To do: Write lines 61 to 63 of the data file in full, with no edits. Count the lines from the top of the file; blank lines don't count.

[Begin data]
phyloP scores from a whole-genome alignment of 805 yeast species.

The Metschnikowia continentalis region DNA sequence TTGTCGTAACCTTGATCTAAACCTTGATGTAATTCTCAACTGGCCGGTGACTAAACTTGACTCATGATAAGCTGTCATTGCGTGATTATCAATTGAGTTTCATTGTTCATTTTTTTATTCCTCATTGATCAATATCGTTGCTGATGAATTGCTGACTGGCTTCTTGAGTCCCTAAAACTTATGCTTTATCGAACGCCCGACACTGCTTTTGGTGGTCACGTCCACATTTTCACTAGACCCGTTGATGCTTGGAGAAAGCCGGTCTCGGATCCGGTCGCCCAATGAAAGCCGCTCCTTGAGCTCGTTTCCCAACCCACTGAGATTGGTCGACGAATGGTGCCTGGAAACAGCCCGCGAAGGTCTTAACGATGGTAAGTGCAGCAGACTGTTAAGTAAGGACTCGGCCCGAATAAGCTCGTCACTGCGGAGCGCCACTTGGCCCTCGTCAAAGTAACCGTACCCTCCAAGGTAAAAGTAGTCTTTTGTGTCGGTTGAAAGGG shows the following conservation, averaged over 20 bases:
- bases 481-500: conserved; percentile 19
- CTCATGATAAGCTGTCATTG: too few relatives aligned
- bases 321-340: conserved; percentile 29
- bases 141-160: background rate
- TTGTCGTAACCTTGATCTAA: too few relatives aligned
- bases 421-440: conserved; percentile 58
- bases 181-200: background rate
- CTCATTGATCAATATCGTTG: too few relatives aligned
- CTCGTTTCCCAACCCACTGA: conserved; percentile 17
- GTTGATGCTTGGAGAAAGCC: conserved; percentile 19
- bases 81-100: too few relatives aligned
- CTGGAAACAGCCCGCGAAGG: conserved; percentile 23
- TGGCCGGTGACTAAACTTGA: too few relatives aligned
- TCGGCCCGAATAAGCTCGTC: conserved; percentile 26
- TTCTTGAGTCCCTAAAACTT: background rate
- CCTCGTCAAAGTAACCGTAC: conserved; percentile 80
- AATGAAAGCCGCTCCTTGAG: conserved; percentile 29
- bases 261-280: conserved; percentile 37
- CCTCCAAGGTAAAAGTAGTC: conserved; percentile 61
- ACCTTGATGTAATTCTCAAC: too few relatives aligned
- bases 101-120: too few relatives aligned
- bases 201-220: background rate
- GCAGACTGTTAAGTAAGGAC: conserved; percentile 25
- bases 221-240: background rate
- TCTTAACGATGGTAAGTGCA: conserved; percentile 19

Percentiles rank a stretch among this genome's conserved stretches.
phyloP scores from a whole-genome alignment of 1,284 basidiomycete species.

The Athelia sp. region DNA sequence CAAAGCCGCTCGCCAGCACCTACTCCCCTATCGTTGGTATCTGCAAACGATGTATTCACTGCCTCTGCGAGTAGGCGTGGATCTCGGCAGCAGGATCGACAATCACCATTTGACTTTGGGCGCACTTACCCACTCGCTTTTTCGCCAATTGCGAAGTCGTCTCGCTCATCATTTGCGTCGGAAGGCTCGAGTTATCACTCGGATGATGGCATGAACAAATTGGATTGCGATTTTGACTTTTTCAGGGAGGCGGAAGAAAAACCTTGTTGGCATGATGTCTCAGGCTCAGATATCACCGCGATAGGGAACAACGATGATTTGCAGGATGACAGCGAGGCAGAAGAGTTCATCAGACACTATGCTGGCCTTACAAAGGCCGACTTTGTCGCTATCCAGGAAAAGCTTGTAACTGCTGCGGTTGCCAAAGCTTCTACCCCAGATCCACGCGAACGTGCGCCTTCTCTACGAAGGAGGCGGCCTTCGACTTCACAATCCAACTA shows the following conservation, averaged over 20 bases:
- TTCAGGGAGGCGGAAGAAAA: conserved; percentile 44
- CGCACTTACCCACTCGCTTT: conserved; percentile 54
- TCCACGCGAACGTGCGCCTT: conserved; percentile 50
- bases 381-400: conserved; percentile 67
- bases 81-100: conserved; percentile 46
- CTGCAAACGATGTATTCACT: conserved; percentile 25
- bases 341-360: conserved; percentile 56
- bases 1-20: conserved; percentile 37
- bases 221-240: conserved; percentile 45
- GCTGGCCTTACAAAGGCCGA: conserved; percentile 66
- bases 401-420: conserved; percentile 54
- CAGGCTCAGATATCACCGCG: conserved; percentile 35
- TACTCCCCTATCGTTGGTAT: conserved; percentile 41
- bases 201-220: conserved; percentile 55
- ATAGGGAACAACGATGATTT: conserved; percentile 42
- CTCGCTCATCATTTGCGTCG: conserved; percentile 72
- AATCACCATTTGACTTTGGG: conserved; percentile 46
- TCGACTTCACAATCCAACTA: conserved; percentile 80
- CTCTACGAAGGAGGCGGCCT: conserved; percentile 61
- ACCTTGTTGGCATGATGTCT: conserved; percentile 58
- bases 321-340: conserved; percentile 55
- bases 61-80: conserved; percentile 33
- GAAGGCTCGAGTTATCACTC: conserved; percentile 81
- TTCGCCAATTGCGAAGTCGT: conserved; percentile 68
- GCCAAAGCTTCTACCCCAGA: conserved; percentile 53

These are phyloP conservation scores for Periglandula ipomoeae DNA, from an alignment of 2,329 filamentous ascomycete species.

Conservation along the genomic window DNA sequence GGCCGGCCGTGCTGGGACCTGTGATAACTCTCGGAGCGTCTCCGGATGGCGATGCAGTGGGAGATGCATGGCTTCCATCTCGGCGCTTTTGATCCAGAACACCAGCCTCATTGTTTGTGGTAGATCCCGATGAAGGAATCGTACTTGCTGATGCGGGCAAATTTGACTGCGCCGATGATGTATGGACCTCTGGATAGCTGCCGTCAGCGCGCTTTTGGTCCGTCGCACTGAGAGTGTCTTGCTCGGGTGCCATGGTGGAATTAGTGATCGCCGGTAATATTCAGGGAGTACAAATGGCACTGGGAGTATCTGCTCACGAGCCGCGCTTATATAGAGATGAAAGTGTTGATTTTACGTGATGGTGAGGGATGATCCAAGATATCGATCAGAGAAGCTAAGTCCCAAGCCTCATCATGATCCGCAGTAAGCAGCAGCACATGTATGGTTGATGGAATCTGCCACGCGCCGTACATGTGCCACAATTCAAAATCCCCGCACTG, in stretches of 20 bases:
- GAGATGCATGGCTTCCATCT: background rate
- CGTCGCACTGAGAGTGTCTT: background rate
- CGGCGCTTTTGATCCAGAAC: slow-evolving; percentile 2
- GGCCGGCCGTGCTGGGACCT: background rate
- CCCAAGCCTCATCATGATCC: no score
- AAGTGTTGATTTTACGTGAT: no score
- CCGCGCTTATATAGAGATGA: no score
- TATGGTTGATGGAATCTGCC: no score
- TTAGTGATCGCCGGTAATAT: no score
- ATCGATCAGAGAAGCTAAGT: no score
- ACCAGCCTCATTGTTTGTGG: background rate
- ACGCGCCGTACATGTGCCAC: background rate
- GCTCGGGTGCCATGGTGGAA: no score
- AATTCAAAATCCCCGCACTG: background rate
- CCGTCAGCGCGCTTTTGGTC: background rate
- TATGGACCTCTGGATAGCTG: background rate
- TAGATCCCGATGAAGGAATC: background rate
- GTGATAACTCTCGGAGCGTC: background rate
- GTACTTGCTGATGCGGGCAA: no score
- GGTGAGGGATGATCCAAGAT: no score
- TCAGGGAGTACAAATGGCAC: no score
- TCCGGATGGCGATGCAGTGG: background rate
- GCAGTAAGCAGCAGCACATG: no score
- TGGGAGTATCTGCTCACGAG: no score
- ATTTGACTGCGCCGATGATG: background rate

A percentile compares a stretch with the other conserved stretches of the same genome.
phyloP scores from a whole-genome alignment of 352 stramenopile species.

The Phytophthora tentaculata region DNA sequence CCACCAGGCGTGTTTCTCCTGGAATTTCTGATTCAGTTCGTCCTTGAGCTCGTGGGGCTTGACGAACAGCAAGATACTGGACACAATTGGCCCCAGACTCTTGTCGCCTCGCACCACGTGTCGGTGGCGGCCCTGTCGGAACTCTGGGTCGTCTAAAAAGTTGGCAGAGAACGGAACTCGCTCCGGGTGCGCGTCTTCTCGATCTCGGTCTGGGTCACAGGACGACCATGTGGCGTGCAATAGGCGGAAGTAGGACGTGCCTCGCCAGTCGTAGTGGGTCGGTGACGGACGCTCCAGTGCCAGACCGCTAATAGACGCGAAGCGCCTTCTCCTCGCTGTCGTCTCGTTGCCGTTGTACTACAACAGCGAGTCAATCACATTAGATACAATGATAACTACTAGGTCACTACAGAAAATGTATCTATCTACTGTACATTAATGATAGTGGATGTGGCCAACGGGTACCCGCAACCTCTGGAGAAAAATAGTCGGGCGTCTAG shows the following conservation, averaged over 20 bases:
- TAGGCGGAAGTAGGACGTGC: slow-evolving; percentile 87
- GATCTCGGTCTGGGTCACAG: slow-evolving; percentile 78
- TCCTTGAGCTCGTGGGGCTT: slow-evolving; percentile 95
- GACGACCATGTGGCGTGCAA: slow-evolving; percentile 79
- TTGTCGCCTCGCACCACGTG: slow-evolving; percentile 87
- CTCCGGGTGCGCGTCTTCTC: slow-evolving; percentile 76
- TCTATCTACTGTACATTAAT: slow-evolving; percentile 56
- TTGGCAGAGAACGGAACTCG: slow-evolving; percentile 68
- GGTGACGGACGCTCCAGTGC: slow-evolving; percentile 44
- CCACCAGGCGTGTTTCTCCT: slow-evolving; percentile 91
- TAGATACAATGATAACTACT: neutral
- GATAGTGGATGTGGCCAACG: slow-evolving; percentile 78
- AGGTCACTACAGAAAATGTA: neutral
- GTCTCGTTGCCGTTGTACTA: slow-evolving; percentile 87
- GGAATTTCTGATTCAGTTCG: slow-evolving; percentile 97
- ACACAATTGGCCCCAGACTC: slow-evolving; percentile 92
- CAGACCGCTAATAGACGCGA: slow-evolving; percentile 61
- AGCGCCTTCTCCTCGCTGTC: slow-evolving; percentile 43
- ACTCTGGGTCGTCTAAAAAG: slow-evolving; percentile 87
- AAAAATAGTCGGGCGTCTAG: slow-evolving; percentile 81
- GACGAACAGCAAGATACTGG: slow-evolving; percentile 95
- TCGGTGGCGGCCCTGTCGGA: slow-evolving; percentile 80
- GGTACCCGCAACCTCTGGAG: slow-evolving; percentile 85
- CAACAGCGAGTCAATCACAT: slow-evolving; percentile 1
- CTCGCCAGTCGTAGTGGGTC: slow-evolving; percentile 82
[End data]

- GGCCGGCCGTGCTGGGACCT: background rate
- CCCAAGCCTCATCATGATCC: no score
- AAGTGTTGATTTTACGTGAT: no score